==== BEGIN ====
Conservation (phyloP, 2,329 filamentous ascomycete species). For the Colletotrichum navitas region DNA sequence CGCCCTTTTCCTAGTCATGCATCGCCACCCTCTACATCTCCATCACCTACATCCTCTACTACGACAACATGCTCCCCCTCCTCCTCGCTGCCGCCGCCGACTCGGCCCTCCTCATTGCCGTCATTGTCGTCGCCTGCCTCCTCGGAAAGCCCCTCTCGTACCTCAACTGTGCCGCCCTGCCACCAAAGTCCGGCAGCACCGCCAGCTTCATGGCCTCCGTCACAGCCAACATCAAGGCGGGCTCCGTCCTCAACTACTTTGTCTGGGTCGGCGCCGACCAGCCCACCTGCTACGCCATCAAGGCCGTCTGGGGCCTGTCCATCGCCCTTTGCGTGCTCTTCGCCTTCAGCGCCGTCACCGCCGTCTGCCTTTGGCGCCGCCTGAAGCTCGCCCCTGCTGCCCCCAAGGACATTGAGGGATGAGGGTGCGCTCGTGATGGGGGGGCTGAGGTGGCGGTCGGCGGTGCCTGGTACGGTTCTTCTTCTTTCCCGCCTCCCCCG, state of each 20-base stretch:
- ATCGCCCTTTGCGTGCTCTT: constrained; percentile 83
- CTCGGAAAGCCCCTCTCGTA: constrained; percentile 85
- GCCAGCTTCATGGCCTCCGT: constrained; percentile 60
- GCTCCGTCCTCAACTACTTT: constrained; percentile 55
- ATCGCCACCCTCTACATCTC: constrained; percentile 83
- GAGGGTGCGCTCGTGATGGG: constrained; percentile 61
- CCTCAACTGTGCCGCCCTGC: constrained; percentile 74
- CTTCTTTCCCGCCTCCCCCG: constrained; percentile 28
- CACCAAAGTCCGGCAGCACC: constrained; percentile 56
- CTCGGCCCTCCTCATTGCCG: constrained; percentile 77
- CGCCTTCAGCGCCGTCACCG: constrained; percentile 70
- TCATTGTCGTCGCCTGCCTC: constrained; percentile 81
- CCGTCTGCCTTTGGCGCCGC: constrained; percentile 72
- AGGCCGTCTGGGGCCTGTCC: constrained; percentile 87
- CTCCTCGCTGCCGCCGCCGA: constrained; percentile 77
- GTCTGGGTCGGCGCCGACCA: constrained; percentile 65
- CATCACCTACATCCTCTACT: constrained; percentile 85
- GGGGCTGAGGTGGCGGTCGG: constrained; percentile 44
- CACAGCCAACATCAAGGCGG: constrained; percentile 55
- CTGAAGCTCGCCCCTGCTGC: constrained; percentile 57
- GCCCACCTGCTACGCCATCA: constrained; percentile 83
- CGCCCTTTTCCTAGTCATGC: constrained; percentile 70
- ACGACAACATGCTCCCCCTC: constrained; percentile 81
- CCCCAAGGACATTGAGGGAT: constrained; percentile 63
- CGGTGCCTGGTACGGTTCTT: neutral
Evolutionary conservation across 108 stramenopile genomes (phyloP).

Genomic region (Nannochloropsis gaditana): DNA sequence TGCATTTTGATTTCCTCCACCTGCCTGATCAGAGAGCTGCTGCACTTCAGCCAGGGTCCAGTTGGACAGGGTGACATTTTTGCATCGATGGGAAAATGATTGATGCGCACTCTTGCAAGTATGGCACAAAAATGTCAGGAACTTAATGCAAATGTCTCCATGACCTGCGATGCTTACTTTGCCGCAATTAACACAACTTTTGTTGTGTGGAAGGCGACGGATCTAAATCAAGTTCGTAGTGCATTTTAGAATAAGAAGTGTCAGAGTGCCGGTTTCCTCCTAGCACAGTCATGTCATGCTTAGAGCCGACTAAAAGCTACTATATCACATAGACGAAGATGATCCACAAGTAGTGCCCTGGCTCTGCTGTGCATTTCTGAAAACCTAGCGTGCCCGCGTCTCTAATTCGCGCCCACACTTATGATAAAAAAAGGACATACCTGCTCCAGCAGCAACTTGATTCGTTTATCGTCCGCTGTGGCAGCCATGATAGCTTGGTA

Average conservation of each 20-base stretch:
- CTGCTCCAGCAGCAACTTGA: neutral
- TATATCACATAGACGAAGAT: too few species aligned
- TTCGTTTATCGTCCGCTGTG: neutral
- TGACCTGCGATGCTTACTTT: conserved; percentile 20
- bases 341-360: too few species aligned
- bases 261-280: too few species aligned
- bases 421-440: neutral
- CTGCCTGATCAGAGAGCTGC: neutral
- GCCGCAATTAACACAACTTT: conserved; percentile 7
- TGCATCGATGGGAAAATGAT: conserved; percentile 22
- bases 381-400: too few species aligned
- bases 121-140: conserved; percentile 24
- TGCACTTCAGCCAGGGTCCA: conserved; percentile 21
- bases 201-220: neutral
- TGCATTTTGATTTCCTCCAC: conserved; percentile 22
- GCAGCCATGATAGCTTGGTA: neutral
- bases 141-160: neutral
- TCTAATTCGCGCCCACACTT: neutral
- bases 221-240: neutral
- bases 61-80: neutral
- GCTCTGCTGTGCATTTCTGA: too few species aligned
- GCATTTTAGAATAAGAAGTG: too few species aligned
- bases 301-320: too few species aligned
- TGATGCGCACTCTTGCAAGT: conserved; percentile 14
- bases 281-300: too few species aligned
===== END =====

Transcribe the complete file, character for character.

Conservation (phyloP, 2,329 filamentous ascomycete species). For the Colletotrichum navitas region DNA sequence CGCCCTTTTCCTAGTCATGCATCGCCACCCTCTACATCTCCATCACCTACATCCTCTACTACGACAACATGCTCCCCCTCCTCCTCGCTGCCGCCGCCGACTCGGCCCTCCTCATTGCCGTCATTGTCGTCGCCTGCCTCCTCGGAAAGCCCCTCTCGTACCTCAACTGTGCCGCCCTGCCACCAAAGTCCGGCAGCACCGCCAGCTTCATGGCCTCCGTCACAGCCAACATCAAGGCGGGCTCCGTCCTCAACTACTTTGTCTGGGTCGGCGCCGACCAGCCCACCTGCTACGCCATCAAGGCCGTCTGGGGCCTGTCCATCGCCCTTTGCGTGCTCTTCGCCTTCAGCGCCGTCACCGCCGTCTGCCTTTGGCGCCGCCTGAAGCTCGCCCCTGCTGCCCCCAAGGACATTGAGGGATGAGGGTGCGCTCGTGATGGGGGGGCTGAGGTGGCGGTCGGCGGTGCCTGGTACGGTTCTTCTTCTTTCCCGCCTCCCCCG, state of each 20-base stretch:
- ATCGCCCTTTGCGTGCTCTT: constrained; percentile 83
- CTCGGAAAGCCCCTCTCGTA: constrained; percentile 85
- GCCAGCTTCATGGCCTCCGT: constrained; percentile 60
- GCTCCGTCCTCAACTACTTT: constrained; percentile 55
- ATCGCCACCCTCTACATCTC: constrained; percentile 83
- GAGGGTGCGCTCGTGATGGG: constrained; percentile 61
- CCTCAACTGTGCCGCCCTGC: constrained; percentile 74
- CTTCTTTCCCGCCTCCCCCG: constrained; percentile 28
- CACCAAAGTCCGGCAGCACC: constrained; percentile 56
- CTCGGCCCTCCTCATTGCCG: constrained; percentile 77
- CGCCTTCAGCGCCGTCACCG: constrained; percentile 70
- TCATTGTCGTCGCCTGCCTC: constrained; percentile 81
- CCGTCTGCCTTTGGCGCCGC: constrained; percentile 72
- AGGCCGTCTGGGGCCTGTCC: constrained; percentile 87
- CTCCTCGCTGCCGCCGCCGA: constrained; percentile 77
- GTCTGGGTCGGCGCCGACCA: constrained; percentile 65
- CATCACCTACATCCTCTACT: constrained; percentile 85
- GGGGCTGAGGTGGCGGTCGG: constrained; percentile 44
- CACAGCCAACATCAAGGCGG: constrained; percentile 55
- CTGAAGCTCGCCCCTGCTGC: constrained; percentile 57
- GCCCACCTGCTACGCCATCA: constrained; percentile 83
- CGCCCTTTTCCTAGTCATGC: constrained; percentile 70
- ACGACAACATGCTCCCCCTC: constrained; percentile 81
- CCCCAAGGACATTGAGGGAT: constrained; percentile 63
- CGGTGCCTGGTACGGTTCTT: neutral
Evolutionary conservation across 108 stramenopile genomes (phyloP).

Genomic region (Nannochloropsis gaditana): DNA sequence TGCATTTTGATTTCCTCCACCTGCCTGATCAGAGAGCTGCTGCACTTCAGCCAGGGTCCAGTTGGACAGGGTGACATTTTTGCATCGATGGGAAAATGATTGATGCGCACTCTTGCAAGTATGGCACAAAAATGTCAGGAACTTAATGCAAATGTCTCCATGACCTGCGATGCTTACTTTGCCGCAATTAACACAACTTTTGTTGTGTGGAAGGCGACGGATCTAAATCAAGTTCGTAGTGCATTTTAGAATAAGAAGTGTCAGAGTGCCGGTTTCCTCCTAGCACAGTCATGTCATGCTTAGAGCCGACTAAAAGCTACTATATCACATAGACGAAGATGATCCACAAGTAGTGCCCTGGCTCTGCTGTGCATTTCTGAAAACCTAGCGTGCCCGCGTCTCTAATTCGCGCCCACACTTATGATAAAAAAAGGACATACCTGCTCCAGCAGCAACTTGATTCGTTTATCGTCCGCTGTGGCAGCCATGATAGCTTGGTA

Average conservation of each 20-base stretch:
- CTGCTCCAGCAGCAACTTGA: neutral
- TATATCACATAGACGAAGAT: too few species aligned
- TTCGTTTATCGTCCGCTGTG: neutral
- TGACCTGCGATGCTTACTTT: conserved; percentile 20
- bases 341-360: too few species aligned
- bases 261-280: too few species aligned
- bases 421-440: neutral
- CTGCCTGATCAGAGAGCTGC: neutral
- GCCGCAATTAACACAACTTT: conserved; percentile 7
- TGCATCGATGGGAAAATGAT: conserved; percentile 22
- bases 381-400: too few species aligned
- bases 121-140: conserved; percentile 24
- TGCACTTCAGCCAGGGTCCA: conserved; percentile 21
- bases 201-220: neutral
- TGCATTTTGATTTCCTCCAC: conserved; percentile 22
- GCAGCCATGATAGCTTGGTA: neutral
- bases 141-160: neutral
- TCTAATTCGCGCCCACACTT: neutral
- bases 221-240: neutral
- bases 61-80: neutral
- GCTCTGCTGTGCATTTCTGA: too few species aligned
- GCATTTTAGAATAAGAAGTG: too few species aligned
- bases 301-320: too few species aligned
- TGATGCGCACTCTTGCAAGT: conserved; percentile 14
- bases 281-300: too few species aligned